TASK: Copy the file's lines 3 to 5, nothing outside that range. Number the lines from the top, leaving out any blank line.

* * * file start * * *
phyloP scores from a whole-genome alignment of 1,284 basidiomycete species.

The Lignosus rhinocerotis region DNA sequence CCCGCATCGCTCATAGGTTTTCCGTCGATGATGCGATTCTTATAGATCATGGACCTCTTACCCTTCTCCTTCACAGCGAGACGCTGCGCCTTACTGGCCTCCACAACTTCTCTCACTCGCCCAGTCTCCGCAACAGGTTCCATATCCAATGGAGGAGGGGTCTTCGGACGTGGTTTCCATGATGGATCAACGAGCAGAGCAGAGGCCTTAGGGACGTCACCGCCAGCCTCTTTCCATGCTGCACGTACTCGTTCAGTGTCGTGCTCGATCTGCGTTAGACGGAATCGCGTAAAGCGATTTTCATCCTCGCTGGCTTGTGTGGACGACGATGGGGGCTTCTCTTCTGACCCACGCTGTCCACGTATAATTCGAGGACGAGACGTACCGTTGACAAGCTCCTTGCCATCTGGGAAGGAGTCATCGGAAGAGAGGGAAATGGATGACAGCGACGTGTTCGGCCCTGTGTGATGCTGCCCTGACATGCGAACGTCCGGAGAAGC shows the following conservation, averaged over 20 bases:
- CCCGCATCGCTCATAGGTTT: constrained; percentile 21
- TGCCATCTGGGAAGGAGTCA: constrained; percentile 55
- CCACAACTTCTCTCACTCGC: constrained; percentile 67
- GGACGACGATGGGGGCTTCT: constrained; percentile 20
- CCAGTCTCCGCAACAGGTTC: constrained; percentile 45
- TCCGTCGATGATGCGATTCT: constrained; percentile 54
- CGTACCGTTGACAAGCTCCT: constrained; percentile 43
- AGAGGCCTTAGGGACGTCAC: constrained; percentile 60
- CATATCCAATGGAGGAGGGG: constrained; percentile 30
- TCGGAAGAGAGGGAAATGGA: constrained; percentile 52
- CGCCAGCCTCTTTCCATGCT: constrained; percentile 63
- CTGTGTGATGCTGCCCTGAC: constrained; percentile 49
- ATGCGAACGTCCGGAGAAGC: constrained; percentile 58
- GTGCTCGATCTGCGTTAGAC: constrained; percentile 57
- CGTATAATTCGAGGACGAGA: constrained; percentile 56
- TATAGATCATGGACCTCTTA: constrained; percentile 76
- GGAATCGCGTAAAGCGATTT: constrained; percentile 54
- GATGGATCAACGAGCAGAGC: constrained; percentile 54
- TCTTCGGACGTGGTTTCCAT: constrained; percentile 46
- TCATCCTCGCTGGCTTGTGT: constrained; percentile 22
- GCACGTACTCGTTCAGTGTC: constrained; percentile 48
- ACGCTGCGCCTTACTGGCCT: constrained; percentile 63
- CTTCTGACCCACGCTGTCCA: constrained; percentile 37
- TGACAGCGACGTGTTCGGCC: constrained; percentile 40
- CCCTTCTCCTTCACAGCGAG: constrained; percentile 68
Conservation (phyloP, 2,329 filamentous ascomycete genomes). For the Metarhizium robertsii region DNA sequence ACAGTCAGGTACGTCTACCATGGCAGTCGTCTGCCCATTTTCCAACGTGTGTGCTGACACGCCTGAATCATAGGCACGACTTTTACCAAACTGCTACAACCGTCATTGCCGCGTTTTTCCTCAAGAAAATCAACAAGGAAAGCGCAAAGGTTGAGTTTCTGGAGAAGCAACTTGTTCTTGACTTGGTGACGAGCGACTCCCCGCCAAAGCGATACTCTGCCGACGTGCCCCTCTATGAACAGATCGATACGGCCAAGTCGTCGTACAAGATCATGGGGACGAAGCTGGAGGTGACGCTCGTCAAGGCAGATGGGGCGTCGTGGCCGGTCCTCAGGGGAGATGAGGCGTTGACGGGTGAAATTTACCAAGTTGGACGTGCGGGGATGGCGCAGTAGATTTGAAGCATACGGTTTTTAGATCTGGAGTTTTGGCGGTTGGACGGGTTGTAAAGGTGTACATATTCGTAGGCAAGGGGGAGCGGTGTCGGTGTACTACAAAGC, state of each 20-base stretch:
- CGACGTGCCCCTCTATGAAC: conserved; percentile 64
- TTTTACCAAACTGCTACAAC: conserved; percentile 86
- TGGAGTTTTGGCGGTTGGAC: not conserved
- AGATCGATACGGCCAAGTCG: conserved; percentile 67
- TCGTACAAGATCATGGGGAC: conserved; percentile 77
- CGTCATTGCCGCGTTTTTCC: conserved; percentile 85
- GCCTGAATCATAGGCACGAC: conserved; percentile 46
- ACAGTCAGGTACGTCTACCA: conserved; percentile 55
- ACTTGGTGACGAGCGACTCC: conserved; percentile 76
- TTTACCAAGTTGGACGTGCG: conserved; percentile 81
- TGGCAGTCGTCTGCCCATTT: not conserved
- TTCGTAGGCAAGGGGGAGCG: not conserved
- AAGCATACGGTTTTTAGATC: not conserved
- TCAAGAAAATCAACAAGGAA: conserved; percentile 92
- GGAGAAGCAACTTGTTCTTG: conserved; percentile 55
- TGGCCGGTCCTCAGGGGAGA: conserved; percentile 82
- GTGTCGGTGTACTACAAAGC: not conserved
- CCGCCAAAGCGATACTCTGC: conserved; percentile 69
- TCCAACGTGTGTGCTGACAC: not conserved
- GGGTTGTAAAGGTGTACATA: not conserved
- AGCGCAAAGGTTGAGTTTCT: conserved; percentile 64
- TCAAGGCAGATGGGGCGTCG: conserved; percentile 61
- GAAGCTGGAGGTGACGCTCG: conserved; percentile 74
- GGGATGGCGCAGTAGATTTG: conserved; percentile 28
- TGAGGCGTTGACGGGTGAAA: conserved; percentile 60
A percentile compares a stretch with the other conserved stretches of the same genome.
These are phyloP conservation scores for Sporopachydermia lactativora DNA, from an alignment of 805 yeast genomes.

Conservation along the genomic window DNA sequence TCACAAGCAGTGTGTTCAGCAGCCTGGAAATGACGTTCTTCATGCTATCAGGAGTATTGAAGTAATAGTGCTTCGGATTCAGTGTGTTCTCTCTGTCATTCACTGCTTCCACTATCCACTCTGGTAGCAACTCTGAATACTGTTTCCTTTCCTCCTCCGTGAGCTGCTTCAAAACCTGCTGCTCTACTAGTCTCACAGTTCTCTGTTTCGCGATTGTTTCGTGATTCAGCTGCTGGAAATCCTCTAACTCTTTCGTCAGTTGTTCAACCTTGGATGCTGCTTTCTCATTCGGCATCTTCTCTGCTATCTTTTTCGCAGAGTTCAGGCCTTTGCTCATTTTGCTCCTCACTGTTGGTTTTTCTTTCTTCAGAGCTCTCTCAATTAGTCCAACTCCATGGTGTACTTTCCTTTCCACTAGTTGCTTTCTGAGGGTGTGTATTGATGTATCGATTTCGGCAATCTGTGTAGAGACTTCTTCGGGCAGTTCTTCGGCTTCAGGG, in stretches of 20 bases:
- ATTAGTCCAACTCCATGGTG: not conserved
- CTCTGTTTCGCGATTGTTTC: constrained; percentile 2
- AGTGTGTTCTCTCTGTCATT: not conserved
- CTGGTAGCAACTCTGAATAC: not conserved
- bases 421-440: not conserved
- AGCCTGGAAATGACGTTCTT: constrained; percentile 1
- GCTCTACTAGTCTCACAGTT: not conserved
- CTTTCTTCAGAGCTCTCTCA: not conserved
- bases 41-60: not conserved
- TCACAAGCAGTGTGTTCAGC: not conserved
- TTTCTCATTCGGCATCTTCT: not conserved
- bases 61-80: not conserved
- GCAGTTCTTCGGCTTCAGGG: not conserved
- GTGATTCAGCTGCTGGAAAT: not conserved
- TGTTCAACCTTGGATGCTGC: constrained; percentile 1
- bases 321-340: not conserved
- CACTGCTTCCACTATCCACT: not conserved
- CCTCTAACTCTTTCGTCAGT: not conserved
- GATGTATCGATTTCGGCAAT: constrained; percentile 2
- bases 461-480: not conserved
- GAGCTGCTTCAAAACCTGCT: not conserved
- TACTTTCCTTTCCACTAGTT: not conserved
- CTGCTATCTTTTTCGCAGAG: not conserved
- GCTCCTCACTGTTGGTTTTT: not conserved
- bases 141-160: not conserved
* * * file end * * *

- CCCGCATCGCTCATAGGTTT: constrained; percentile 21
- TGCCATCTGGGAAGGAGTCA: constrained; percentile 55
- CCACAACTTCTCTCACTCGC: constrained; percentile 67